Denmark uses energy more efficiently than any other EU member-state. Successive governments have implemented ambitious and consistent policies on energy efficiency since the oil shocks of the 1970s. As a result, Denmark today only uses 60 per cent of the energy per unit of GDP of the EU average. Thus it was no surprise when in January the new Danish presidency of the EU’s Council of Ministers identified a draft ‘energy efficiency directive’ as one of its priorities for its six-month term. But Copenhagen’s efforts look unlikely to lead to agreement before the end of June, when the Danish presidency ends. Several member-states, including Germany and France, are trying to weaken key aspects of the draft directive. The Danish government’s desire to oversee agreement on the ‘energy efficiency directive’ is understandable. But a ‘lowest common denominator’ agreement would be worth little. It would be better for Copenhagen to stick to most of the Commission’s proposals, and remind its partners that in the long run these reforms would save them billions of euros. Where necessary, Denmark could point to its own experience to underline the point.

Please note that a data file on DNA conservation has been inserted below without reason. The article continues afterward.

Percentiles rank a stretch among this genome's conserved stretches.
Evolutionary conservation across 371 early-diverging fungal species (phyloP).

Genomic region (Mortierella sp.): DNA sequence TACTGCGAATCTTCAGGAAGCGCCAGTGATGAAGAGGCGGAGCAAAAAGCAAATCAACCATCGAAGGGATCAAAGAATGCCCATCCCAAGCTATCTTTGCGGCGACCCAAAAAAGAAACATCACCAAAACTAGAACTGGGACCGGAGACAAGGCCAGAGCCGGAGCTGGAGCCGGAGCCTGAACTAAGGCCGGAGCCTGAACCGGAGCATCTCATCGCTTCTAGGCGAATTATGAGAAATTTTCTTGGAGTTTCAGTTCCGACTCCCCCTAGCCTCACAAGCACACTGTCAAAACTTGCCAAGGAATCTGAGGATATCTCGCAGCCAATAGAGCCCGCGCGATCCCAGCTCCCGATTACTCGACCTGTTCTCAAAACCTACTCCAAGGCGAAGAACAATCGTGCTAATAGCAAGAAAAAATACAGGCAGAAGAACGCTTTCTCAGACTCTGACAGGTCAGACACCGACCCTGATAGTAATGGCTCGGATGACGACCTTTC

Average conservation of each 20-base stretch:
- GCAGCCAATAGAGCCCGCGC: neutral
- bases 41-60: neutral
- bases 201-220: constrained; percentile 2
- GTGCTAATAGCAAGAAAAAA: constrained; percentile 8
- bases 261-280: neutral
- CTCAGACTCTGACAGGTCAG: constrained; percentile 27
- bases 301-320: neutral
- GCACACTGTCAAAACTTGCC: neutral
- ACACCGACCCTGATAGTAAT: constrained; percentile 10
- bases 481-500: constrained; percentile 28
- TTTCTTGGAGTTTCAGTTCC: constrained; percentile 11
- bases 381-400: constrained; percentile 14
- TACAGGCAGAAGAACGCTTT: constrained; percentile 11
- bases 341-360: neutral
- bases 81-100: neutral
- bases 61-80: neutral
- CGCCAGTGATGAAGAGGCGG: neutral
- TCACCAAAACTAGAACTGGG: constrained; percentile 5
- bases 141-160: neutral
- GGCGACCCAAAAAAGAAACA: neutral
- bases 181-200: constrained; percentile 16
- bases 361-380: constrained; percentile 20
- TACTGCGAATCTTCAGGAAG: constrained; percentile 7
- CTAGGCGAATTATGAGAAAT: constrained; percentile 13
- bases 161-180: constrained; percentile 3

Failure to take firm action on energy efficiency would be bad news for the European economy. The Commission’s proposals are sensible, shifting the emphasis away from overall medium- and long-term targets – of which the EU has too many – towards annual obligations and specific actions which EU governments will have to take. Philip Lowe, EU director general for energy policy, correctly points out that using energy more efficiently would reduce the cost of importing energy, which was €400 billion in 2011, and create hundreds of thousands of new jobs. The EU has a non-binding target to become 20 per cent more energy efficient, compared to the predicted ‘business as usual’ trend, by 2020. At present it has only become nine per cent more efficient. Lowe argues that the extra energy used under the scenario without greater energy efficiency would cost member-states at least €34 billion by 2020. Such counterfactual calculations are not precise, but it is clear that failure to act on energy efficiency will cost the EU many billions – hard to justify under any circumstances, but even more so when finances are stretched.